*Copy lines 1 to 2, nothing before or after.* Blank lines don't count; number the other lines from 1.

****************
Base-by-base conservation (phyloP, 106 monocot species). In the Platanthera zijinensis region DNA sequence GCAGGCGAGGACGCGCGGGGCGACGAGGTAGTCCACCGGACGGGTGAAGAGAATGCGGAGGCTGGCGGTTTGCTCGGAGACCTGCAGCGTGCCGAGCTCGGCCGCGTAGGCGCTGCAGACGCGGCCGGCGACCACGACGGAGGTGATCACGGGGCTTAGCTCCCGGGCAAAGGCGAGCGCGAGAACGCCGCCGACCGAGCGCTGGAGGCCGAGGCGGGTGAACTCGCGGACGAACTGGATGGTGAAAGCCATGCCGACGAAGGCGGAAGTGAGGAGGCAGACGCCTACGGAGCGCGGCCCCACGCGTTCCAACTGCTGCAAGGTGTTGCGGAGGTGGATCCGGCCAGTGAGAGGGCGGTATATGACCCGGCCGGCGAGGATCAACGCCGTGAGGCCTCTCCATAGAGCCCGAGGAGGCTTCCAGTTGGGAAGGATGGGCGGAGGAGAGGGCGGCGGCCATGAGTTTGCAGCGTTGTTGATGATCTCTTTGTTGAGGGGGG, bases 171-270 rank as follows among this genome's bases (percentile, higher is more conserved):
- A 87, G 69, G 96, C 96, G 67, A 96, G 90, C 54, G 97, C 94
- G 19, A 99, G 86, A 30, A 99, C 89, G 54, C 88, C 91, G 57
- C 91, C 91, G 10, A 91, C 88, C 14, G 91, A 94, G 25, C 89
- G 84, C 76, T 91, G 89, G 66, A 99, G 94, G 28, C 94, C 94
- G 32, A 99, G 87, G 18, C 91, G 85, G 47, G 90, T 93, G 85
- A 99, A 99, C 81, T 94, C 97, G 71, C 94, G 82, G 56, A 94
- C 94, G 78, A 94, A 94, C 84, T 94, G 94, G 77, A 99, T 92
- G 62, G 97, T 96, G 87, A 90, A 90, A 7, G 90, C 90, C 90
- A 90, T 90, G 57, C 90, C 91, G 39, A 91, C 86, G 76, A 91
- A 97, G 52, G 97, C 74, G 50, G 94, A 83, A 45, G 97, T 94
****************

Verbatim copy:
Base-by-base conservation (phyloP, 106 monocot species). In the Platanthera zijinensis region DNA sequence GCAGGCGAGGACGCGCGGGGCGACGAGGTAGTCCACCGGACGGGTGAAGAGAATGCGGAGGCTGGCGGTTTGCTCGGAGACCTGCAGCGTGCCGAGCTCGGCCGCGTAGGCGCTGCAGACGCGGCCGGCGACCACGACGGAGGTGATCACGGGGCTTAGCTCCCGGGCAAAGGCGAGCGCGAGAACGCCGCCGACCGAGCGCTGGAGGCCGAGGCGGGTGAACTCGCGGACGAACTGGATGGTGAAAGCCATGCCGACGAAGGCGGAAGTGAGGAGGCAGACGCCTACGGAGCGCGGCCCCACGCGTTCCAACTGCTGCAAGGTGTTGCGGAGGTGGATCCGGCCAGTGAGAGGGCGGTATATGACCCGGCCGGCGAGGATCAACGCCGTGAGGCCTCTCCATAGAGCCCGAGGAGGCTTCCAGTTGGGAAGGATGGGCGGAGGAGAGGGCGGCGGCCATGAGTTTGCAGCGTTGTTGATGATCTCTTTGTTGAGGGGGG, bases 171-270 rank as follows among this genome's bases (percentile, higher is more conserved):
- A 87, G 69, G 96, C 96, G 67, A 96, G 90, C 54, G 97, C 94